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Researchers say the FBI's statistics on hate crimes across the country are flawed

The Pride flag is reflected in the glasses of a white nationalist who came to protest at the LGBTQ+ community's "Pride in the Park" event in Coeur d'Alene, Idaho, on June 11, 2022.
Jim Urquhart
The Pride flag is reflected in the glasses of a white nationalist who came to protest at the LGBTQ+ community's "Pride in the Park" event in Coeur d'Alene, Idaho, on June 11, 2022.

The FBI recorded a drop in hate crimes in 2021, but the year's tally may not give a true account of hate crimes in the United States as thousands of law enforcement agencies were absent from the accounting.

The FBI annualized collection of data from law enforcement agencies saw 7,262 crimes motivated by race, religion, gender or other factors last year. That's a decrease from 8,263 incidents in 2020. But those numbers offer misleading conclusions as they are drawn from a pool of 3,255 fewer law enforcement agencies.

Only 11,883 agencies out of 18,812 city, state, municipal and tribal law enforcement agencies around the county sent data to the FBI, down from 15,138 in 2020.

The participation drop-off is due to a transition from a legacy crime reporting system that has existed in various forms since the 1920s to a more sophisticated reporting system that captures specific details of a crime. It allows the FBI and researchers to extract deeper analysis from crime statistics. For example, FBI data in 2021 showed that approximately 80% of homicides nationwide were committed with a firearm. That kind of data point wouldn't have been possible under the previous system.

But thousands of law enforcement agencies, including some of the biggest in the country like New York and Los Angeles, have lagged in the transition that began in 2016 to the new National Incident-Based Reporting System (NIBRS).

Scores of police departments have found it difficult and costly to upgrade their legacy systems, despite the Justice Department aiding state and local agencies with more than $120 million in grants. The San Francisco Police Department told The Marshall project that it doesn't plan to send FBI data until 2025.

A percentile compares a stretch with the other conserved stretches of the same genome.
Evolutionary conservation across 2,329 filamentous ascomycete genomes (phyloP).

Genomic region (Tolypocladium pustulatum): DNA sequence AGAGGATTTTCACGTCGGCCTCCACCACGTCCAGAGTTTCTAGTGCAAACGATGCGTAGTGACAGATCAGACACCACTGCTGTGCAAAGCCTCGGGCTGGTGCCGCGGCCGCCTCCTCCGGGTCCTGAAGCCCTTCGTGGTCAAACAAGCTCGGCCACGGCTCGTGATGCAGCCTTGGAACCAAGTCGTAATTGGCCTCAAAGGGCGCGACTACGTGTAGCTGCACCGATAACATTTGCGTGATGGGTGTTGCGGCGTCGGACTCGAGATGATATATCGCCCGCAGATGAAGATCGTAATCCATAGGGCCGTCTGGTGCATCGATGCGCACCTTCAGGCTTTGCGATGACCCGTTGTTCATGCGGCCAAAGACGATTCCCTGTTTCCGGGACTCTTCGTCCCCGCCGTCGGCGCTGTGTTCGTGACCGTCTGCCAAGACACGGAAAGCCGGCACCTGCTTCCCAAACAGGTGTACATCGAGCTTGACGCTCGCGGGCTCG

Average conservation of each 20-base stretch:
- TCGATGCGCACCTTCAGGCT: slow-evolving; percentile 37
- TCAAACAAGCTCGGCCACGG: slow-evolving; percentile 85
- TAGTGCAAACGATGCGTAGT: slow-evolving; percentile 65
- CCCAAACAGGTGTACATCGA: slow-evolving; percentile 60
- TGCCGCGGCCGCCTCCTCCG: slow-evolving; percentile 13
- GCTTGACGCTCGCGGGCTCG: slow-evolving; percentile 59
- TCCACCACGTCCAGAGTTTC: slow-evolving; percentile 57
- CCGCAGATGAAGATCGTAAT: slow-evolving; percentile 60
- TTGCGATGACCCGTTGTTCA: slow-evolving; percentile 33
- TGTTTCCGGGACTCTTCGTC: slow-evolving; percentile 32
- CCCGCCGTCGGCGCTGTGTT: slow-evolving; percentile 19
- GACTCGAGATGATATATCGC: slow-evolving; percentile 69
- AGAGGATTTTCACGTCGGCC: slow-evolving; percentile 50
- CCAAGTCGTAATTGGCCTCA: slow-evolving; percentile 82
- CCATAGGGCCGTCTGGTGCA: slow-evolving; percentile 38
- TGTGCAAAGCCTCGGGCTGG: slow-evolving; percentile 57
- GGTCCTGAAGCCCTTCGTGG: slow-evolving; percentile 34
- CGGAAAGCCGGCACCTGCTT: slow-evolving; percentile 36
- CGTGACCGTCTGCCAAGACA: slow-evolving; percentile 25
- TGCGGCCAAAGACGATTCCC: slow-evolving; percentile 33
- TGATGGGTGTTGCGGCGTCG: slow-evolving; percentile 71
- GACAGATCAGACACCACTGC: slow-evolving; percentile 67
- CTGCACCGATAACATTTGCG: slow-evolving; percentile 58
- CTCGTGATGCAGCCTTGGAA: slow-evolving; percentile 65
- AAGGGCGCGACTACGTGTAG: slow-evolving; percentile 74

In 2021, for the first time, the FBI accepted data exclusively from the new NIBRS system, resulting in significant gaps that researchers say render the year's report meaningless.

In a news release, the Justice Department said "data cannot reliably be compared across years" as "several of the nation's largest law enforcement agencies, as well as some states, did not make the transition." As more law enforcement agencies transition to the new system, the department said, it would be able to "provide a richer and more complete picture of hate crimes nationwide."

But some researchers cast doubt on the FBI's ability to capture the true extent of hate crime in the United States even when more agencies are reporting their data, arguing that the issue runs deeper than the adoption of a new technology.

"People generally don't report crimes to the police. And for hate crimes, a lot of victims might not know they're a victim of a hate crime," says Jacob Kaplan, a researcher at Princeton's School of Public and International Affairs. "So even if 100% of agencies reported every hate crime they had and tried to really investigate everything, perceived hate crime, you're still going to be missing out on a potentially extremely large number of victims."

Law enforcement officers arrest 31 members of the white nationalist group Patriot Front on suspicion of conspiracy to riot after they were removed from a U-Haul truck near the LGBTQ+ community's "Pride in the Park" event in Coeur d'Alene, Idaho, on June 11, 2022.
/ Jim Urquhart
/
Jim Urquhart
Law enforcement officers arrest 31 members of the white nationalist group Patriot Front on suspicion of conspiracy to riot after they were removed from a U-Haul truck near the LGBTQ+ community's "Pride in the Park" event in Coeur d'Alene, Idaho, on June 11, 2022.

Researchers cite the gulf between the FBI's hate crime statistics compared to other data sets, such as the National Crime Victimization Survey reported by the Bureau of Justice Statistics.

"There's 200,000 to 300,000 hate crime incidents in a given year and the FBI data records less than 10,000 of them," says Eaven Holder, who authored a peer-reviewed study examining 18 years between the two data sets. "Estimates from the National Crime Victimization Survey suggests that 40 to 50% of all hate crimes go unreported to police."

In some cases, there is disagreement among law enforcement agencies about what constitutes a hate crime.

"New Jersey is a pretty good example where in recent years New Jersey has reported a lot more hate crimes than the FBI has agreed with," says Kaplan.

"Sometimes the FBI and the welfare agencies will disagree about why, the amount of bias, or disagree whether it was a hate crime," Kaplan says.

For example, in 2021 New Jersey reported 877 anti-Black bias incidents while the FBI counted 92. The FBI counted 25 incidents of anti-Jewish crimes in the same year, while New Jersey said there were 298.

New Jersey has reported a 400% increase in bias incidents since 2015, largely owing to the increase in harassment, a category the FBI does not include.

In some cases, gathering evidence to prove the motivating bias behind a crime may require more investigative resources than investigating the crime itself.

"For a hate crime to be reported, there needs to be evidence of bias that plays at least a small part in the crime," Kaplan notes. "And then the police need to have actual evidence, not just like, 'I think I was the victim of a hate crime.' They need some kind of evidence that suggests that bias was a motivating factor."

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Sergio Olmos